2012-01-01

202

Prostate cancer outcome and tissue levels of metal ions  

USGS Publications Warehouse

BACKGROUND There are several studies examining prostate cancer and exposure to cadmium, iron, selenium, and zinc. Less data are available on the possible influence of these metal ions on prostate cancer outcome. This study measured levels of these ions in prostatectomy samples in order to examine possible associations between metal concentrations and disease outcome. METHODS We obtained formalin fixed paraffin embedded tissue blocks of prostatectomy samples of 40 patients with PSA recurrence, matched 1:1 (for year of surgery, race, age, Gleason grading, and pathology TNM classification) with tissue blocks from 40 patients without recurrence (n = 80). Case-control pairs were compared for the levels of metals in areas adjacent to tumors. Inductively coupled plasma-mass spectrometry (ICP-MS) was used for quantification of Cd, Fe, Zn, and Se. RESULTS Patients with biochemical (PSA) recurrence of disease had 12% lower median iron (95 ??g/g vs. 111 ??g/g; P = 0.04) and 21% lower zinc (279 ??g/g vs. 346 ??g/g; P = 0.04) concentrations in the normal-appearing tissue immediately adjacent to cancer areas. Differences in cadmium (0.489 ??g/g vs. 0.439 ??g/g; 4% higher) and selenium (1.68 ??g/g vs. 1.58 ??g/g; 5% higher) levels were not statistically significant in recurrence cases, when compared to non-recurrences (P = 0.40 and 0.21, respectively). CONCLUSIONS There is an association between low zinc and low iron prostate tissue levels and biochemical recurrence in prostate cancer. Whether these novel findings are a cause or effect of more aggressive tumors, or whether low zinc and iron prostatic levels raise implications for therapy, remains to be investigated. Copyright ?? 2011 Wiley-Liss, Inc.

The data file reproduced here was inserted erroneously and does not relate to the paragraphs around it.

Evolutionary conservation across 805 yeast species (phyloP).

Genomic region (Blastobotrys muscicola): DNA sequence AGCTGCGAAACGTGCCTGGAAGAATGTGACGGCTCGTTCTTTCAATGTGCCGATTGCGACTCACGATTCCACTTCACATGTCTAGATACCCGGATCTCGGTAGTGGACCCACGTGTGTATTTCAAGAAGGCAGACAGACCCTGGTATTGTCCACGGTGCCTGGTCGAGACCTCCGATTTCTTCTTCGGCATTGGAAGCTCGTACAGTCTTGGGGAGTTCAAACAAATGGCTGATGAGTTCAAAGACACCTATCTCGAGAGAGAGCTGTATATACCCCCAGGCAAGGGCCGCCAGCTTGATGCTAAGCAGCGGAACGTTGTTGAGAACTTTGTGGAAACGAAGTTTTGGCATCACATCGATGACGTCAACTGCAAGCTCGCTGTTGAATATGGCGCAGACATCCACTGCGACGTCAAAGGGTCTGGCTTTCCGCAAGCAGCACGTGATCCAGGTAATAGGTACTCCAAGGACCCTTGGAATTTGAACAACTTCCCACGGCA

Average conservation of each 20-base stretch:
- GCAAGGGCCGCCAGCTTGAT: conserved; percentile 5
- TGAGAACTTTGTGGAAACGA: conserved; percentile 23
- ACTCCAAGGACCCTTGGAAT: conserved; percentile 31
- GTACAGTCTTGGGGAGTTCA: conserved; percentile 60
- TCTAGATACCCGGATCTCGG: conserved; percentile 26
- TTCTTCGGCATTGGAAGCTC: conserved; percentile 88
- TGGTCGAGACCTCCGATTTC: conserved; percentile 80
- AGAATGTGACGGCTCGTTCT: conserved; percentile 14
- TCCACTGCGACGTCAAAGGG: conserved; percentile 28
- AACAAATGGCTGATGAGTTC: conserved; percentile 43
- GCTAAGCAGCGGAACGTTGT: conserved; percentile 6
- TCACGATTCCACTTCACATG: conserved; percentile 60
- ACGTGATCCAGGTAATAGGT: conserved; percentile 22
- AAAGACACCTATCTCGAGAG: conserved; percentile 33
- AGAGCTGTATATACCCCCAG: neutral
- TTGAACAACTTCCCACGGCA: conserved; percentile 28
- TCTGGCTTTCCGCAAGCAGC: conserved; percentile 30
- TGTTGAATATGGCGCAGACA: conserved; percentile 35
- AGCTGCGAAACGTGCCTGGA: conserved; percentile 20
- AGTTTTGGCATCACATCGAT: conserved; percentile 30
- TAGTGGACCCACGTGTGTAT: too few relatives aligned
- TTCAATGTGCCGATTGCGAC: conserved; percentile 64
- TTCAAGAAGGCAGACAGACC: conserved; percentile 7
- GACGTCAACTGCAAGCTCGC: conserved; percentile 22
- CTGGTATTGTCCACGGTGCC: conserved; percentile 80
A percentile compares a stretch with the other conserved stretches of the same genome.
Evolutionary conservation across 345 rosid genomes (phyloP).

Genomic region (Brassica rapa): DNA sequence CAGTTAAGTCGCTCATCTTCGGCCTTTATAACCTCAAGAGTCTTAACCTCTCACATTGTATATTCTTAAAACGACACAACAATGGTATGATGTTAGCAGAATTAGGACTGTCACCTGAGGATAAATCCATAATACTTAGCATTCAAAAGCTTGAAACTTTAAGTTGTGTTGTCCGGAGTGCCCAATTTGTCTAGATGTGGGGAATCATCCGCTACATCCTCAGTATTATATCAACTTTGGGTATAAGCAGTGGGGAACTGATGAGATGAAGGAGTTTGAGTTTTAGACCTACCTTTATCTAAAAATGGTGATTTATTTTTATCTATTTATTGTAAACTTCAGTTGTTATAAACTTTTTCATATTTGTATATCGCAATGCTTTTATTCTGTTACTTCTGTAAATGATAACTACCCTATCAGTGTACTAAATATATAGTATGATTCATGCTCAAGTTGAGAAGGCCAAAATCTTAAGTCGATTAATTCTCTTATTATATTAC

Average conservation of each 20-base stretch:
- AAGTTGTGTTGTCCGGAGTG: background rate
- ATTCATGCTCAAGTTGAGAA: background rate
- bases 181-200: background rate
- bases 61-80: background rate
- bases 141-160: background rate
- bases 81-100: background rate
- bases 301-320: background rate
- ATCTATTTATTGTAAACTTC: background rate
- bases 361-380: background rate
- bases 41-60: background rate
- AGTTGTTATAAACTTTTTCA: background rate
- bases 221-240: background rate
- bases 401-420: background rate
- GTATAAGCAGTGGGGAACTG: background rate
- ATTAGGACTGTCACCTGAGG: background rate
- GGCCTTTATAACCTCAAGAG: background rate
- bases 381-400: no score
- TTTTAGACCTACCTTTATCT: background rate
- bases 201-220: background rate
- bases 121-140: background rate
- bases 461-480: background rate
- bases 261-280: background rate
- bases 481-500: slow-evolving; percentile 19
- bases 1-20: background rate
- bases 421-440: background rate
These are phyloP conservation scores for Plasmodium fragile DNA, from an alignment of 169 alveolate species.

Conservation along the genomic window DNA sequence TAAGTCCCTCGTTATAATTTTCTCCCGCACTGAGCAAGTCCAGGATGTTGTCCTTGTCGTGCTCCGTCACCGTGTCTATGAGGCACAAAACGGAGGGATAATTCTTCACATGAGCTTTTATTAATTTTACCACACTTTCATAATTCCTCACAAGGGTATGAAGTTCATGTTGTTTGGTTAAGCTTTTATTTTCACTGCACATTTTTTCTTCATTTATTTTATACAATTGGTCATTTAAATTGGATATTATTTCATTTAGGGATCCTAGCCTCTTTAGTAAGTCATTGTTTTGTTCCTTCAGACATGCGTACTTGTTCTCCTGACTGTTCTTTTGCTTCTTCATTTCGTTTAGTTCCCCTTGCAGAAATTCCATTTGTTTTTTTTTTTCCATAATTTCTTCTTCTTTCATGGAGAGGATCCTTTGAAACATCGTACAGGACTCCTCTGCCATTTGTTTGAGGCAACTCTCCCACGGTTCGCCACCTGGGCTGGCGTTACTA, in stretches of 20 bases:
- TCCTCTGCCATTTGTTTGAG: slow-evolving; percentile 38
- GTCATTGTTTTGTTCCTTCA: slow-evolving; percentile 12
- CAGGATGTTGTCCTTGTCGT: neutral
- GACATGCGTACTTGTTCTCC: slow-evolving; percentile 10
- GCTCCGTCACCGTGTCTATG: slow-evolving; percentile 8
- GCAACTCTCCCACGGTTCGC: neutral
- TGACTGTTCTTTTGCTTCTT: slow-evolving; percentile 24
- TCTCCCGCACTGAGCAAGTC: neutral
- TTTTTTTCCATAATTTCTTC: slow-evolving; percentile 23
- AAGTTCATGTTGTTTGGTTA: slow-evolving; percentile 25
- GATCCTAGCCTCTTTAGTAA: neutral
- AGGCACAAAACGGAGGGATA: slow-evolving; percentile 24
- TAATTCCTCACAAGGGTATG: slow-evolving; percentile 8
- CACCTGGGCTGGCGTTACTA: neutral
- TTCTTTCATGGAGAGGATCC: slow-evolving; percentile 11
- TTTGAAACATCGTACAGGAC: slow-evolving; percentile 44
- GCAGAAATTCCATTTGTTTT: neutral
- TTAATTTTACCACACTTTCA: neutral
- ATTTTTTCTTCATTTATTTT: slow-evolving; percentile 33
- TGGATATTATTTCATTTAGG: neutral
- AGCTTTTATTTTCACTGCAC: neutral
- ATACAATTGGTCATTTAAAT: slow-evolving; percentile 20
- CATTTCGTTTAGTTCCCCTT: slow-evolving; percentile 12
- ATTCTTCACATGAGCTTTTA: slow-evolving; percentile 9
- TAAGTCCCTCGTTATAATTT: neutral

Sarafanov, A. G.; Todorov, T. I.; Centeno, J. A.; MacIas, V.; Gao, W.; Liang, W. -M.; Beam, C.; Gray, M. A.; Kajdacsy-Balla, A. A.

2011-01-01

203

The influence of fish length on tissue mercury dynamics: implications for natural resource management and human health risk.  

PubMed